Human Arachnoid Granulation Topography
Quantification Significance for Idiopathic Intracranial Hypertension
Since arachnoid granulations help drain CSF into the venous circulation, the relationship between elevated CSF pressure and increased resistance across
the arachnoid membrane may be the mechanism behind intracranial hypertension.
Consequently, the number and distribution of arachnoid granulations is of great interest to IH researchers. Kapil Kapoor, B.S. and other investigators
at the Gryzbowski/Katz lab at Ohio State in Columbus, OH studied the topography of human arachnoid granulations. With a goal to physically map the areas where arachnoid granulations are present, Mr. Kapoor and his associates photographed and analyzed 33 brains. Two pictures, which depicted the two brain
hemispheres and the superior sagital sinus, were taken of each sample. The images were then transformed into segments, which enabled the researchers to identify the arachnoid granulations.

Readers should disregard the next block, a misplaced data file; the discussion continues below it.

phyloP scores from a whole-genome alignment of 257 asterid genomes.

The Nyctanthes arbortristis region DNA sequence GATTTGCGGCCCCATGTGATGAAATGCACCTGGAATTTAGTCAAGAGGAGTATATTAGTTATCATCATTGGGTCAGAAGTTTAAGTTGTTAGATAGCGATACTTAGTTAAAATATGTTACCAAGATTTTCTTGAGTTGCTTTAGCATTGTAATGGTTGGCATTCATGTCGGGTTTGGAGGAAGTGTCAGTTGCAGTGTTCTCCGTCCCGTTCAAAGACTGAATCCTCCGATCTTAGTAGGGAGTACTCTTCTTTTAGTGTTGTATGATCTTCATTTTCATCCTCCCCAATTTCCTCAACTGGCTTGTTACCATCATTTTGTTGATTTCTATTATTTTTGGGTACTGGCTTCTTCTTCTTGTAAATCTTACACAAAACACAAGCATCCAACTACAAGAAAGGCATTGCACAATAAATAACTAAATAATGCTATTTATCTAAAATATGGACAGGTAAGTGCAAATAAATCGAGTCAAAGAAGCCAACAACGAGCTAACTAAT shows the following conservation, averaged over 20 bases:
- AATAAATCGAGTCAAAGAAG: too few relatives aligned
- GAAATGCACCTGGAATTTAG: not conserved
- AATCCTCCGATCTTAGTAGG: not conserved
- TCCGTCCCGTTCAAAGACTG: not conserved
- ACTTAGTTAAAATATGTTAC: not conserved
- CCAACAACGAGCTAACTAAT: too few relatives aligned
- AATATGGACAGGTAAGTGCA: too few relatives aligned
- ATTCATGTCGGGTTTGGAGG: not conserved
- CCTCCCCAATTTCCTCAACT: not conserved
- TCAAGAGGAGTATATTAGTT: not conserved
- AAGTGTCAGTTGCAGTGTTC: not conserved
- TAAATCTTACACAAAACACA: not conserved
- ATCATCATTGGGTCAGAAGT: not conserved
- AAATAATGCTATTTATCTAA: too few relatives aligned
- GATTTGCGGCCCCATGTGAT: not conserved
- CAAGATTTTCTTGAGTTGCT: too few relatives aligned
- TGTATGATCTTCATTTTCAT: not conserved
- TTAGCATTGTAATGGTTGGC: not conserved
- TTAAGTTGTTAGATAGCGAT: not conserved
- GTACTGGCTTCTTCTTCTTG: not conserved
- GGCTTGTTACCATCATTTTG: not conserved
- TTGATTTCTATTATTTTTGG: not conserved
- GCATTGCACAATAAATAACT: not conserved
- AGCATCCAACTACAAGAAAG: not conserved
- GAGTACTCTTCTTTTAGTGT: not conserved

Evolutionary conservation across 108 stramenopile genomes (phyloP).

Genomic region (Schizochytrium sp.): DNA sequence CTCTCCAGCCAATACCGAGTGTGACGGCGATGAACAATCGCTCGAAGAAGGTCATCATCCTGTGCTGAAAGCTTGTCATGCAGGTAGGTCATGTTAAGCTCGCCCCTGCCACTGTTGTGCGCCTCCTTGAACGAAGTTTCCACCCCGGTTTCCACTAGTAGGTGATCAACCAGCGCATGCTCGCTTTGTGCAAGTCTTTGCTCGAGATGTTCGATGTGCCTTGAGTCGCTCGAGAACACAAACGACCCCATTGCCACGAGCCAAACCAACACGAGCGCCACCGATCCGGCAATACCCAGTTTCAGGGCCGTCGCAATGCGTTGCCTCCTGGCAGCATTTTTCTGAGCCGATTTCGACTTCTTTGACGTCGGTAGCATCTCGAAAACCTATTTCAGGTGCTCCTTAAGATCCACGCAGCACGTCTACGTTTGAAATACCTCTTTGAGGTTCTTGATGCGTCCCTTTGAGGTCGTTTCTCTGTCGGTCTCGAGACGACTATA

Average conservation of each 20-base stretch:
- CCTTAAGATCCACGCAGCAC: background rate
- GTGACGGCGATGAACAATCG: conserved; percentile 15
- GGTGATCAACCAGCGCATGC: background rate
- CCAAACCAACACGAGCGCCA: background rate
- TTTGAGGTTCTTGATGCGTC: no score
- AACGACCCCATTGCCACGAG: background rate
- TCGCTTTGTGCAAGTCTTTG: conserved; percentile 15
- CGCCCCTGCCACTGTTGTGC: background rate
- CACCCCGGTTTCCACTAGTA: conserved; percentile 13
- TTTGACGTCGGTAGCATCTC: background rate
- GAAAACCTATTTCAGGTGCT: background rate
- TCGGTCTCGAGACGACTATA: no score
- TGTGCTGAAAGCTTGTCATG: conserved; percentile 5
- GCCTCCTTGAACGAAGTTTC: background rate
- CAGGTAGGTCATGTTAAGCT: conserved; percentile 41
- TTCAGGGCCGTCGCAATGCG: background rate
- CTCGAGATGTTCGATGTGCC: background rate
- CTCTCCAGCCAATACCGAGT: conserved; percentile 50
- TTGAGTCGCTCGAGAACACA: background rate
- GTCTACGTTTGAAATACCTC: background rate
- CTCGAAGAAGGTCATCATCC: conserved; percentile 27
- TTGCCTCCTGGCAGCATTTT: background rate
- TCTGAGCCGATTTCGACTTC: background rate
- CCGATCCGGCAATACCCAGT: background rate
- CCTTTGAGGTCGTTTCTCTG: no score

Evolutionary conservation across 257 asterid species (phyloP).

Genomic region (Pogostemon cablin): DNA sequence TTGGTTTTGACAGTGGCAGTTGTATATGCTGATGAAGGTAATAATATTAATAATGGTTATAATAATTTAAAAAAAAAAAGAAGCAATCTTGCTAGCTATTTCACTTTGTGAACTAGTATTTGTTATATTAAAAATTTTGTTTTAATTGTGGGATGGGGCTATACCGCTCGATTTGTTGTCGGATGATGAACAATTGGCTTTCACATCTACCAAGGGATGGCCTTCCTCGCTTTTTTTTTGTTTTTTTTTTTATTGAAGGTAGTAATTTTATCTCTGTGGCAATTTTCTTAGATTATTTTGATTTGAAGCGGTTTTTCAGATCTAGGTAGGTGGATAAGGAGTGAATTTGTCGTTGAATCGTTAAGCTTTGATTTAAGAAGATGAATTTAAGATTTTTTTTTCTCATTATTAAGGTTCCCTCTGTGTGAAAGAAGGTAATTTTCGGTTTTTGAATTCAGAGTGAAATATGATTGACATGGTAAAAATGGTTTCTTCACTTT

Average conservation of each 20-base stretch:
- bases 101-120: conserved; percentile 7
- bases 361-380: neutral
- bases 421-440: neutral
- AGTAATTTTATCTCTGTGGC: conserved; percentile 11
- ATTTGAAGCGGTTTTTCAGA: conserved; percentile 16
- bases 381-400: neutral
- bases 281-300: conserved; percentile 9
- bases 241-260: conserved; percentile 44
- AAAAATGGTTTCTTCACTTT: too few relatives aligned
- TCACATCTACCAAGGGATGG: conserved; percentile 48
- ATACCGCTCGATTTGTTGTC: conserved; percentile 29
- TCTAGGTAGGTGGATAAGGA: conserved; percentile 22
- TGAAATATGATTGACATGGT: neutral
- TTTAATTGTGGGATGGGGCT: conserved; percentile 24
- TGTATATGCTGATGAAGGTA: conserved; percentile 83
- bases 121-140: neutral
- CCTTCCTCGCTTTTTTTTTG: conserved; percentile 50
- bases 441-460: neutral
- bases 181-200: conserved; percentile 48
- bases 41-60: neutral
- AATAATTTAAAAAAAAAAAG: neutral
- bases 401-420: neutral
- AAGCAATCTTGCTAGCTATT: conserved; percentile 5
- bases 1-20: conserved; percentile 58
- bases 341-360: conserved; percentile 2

Mr. Kapoor and two independent investigators discovered that the arachnoid granulations were primarily distributed along the longitudinal fissure that separates the two hemispheres of the brain. Preliminary analysis revealed that that the average arachnoid granulation surface area for samples from the 38-53 year-old age group was 96.30mm.² For ages 54-68, the surface area decreased to 74.14mm.², while for ages 68 years and older, the surface rose to 110.65mm².
A comparison of arachnoid granulation surface area as a proportion of total brain surface area was 0.006 for the 38-53 year-old group; 0.00677 for the 54-68 year-old group; and 0.008 for the 68+ year-old group. Total brain surface area by age was 1578 mm.² for the 38-53 year-old group; 1100 mm.² for the 54-68 year-old group; and 1218 mm.² (It should be noted that total brain surface generally declines with age and must be considered when analyzing any of this data.)
Mr. Kapoor commented that additional data from more brain specimens will provide more robust statistics and further study of other variables that may affect the topographic distribution and quantity of arachnoid granulations including age, sex, race, height, weight and Body Mass Index (BMI).